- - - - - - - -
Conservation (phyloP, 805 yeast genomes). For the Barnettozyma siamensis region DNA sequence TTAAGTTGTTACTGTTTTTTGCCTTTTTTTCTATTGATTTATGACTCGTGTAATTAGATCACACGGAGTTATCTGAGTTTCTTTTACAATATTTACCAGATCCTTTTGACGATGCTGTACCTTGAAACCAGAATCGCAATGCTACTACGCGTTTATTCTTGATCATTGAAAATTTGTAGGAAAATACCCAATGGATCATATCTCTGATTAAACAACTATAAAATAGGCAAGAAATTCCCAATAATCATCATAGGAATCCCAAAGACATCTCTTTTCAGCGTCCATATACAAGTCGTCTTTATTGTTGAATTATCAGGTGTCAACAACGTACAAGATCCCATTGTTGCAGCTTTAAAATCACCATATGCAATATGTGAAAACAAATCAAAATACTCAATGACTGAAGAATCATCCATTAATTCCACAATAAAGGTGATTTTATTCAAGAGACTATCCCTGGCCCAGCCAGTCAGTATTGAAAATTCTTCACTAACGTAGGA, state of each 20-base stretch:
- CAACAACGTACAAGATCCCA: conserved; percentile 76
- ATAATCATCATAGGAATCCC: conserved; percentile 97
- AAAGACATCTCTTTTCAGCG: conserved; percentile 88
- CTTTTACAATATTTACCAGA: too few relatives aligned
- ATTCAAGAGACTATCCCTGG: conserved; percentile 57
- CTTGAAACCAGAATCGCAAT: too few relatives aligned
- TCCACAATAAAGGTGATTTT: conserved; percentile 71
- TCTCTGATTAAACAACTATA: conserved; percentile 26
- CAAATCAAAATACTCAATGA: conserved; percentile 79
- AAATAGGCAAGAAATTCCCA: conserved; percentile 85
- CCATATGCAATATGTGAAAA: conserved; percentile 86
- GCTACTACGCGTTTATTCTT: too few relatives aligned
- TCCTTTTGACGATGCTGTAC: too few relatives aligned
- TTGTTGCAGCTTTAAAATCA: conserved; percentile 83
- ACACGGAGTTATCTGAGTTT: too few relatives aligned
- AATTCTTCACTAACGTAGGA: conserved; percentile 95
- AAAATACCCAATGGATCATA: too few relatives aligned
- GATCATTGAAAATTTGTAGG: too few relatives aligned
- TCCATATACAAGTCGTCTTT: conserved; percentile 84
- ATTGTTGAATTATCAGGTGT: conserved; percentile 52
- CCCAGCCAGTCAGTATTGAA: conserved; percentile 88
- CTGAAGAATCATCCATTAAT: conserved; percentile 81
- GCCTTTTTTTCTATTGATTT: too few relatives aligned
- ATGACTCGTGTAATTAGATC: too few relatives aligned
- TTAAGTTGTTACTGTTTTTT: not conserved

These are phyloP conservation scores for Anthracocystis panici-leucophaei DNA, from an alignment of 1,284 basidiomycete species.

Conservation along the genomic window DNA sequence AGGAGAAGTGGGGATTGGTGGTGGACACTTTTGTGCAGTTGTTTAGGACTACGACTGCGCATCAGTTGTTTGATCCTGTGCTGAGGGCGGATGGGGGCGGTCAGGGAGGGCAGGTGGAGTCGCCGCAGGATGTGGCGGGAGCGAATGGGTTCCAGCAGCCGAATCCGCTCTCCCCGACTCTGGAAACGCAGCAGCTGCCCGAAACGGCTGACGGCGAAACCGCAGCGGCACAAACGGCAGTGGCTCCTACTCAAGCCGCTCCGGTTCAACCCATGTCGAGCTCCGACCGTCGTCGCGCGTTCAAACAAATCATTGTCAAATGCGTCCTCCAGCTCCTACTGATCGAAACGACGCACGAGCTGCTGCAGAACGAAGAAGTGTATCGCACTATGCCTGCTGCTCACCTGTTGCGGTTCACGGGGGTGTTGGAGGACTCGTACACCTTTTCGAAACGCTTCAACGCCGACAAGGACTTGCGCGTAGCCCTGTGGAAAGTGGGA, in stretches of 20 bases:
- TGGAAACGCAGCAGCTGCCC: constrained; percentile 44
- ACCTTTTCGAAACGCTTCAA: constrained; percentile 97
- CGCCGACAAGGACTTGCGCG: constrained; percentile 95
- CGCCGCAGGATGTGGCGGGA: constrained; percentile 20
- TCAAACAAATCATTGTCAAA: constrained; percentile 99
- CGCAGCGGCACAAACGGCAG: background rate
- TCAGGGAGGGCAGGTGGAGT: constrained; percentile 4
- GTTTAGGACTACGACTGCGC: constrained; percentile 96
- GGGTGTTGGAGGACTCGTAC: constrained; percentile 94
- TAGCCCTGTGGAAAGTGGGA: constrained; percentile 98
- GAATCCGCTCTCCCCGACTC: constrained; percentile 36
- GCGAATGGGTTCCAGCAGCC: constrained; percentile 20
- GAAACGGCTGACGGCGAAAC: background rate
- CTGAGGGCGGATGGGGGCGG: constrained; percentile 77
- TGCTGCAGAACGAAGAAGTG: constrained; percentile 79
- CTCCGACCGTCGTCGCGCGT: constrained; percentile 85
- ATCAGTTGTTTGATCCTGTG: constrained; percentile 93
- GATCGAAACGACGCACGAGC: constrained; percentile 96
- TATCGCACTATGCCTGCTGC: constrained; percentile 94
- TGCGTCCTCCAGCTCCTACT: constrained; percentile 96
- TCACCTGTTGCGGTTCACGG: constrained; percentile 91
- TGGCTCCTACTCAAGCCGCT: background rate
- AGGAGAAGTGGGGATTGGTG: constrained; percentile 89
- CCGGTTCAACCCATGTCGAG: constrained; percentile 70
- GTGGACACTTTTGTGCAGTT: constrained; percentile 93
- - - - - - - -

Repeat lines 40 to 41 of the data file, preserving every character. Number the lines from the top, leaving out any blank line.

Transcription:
- GCGAATGGGTTCCAGCAGCC: constrained; percentile 20
- GAAACGGCTGACGGCGAAAC: background rate